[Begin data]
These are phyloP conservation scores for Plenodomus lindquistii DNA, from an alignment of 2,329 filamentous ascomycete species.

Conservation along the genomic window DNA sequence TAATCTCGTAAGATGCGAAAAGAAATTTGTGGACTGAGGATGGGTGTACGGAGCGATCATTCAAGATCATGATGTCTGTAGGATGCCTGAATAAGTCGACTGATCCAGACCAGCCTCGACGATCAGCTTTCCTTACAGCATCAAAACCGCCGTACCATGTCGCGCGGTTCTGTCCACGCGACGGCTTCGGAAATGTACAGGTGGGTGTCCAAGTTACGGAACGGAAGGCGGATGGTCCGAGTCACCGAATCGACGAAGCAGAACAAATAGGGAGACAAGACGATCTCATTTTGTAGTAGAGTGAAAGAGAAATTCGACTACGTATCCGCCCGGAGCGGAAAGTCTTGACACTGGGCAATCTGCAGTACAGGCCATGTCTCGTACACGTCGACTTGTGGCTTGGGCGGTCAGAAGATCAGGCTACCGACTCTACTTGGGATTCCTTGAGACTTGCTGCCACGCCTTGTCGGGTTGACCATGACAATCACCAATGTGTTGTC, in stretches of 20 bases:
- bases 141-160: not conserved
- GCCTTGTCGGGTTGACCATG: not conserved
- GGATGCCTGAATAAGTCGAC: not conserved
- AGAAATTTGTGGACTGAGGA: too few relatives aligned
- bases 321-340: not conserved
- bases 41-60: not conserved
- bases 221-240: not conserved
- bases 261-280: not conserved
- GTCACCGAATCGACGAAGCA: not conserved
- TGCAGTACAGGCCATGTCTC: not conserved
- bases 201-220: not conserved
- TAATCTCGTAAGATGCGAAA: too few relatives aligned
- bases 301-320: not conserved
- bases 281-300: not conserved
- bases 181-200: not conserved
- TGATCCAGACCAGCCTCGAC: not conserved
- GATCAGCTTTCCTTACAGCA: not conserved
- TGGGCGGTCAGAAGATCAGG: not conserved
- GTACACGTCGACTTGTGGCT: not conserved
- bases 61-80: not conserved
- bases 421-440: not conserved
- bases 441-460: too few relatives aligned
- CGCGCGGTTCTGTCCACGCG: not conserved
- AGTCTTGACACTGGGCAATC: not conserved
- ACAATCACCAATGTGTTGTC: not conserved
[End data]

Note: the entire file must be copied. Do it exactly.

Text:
These are phyloP conservation scores for Plenodomus lindquistii DNA, from an alignment of 2,329 filamentous ascomycete species.

Conservation along the genomic window DNA sequence TAATCTCGTAAGATGCGAAAAGAAATTTGTGGACTGAGGATGGGTGTACGGAGCGATCATTCAAGATCATGATGTCTGTAGGATGCCTGAATAAGTCGACTGATCCAGACCAGCCTCGACGATCAGCTTTCCTTACAGCATCAAAACCGCCGTACCATGTCGCGCGGTTCTGTCCACGCGACGGCTTCGGAAATGTACAGGTGGGTGTCCAAGTTACGGAACGGAAGGCGGATGGTCCGAGTCACCGAATCGACGAAGCAGAACAAATAGGGAGACAAGACGATCTCATTTTGTAGTAGAGTGAAAGAGAAATTCGACTACGTATCCGCCCGGAGCGGAAAGTCTTGACACTGGGCAATCTGCAGTACAGGCCATGTCTCGTACACGTCGACTTGTGGCTTGGGCGGTCAGAAGATCAGGCTACCGACTCTACTTGGGATTCCTTGAGACTTGCTGCCACGCCTTGTCGGGTTGACCATGACAATCACCAATGTGTTGTC, in stretches of 20 bases:
- bases 141-160: not conserved
- GCCTTGTCGGGTTGACCATG: not conserved
- GGATGCCTGAATAAGTCGAC: not conserved
- AGAAATTTGTGGACTGAGGA: too few relatives aligned
- bases 321-340: not conserved
- bases 41-60: not conserved
- bases 221-240: not conserved
- bases 261-280: not conserved
- GTCACCGAATCGACGAAGCA: not conserved
- TGCAGTACAGGCCATGTCTC: not conserved
- bases 201-220: not conserved
- TAATCTCGTAAGATGCGAAA: too few relatives aligned
- bases 301-320: not conserved
- bases 281-300: not conserved
- bases 181-200: not conserved
- TGATCCAGACCAGCCTCGAC: not conserved
- GATCAGCTTTCCTTACAGCA: not conserved
- TGGGCGGTCAGAAGATCAGG: not conserved
- GTACACGTCGACTTGTGGCT: not conserved
- bases 61-80: not conserved
- bases 421-440: not conserved
- bases 441-460: too few relatives aligned
- CGCGCGGTTCTGTCCACGCG: not conserved
- AGTCTTGACACTGGGCAATC: not conserved
- ACAATCACCAATGTGTTGTC: not conserved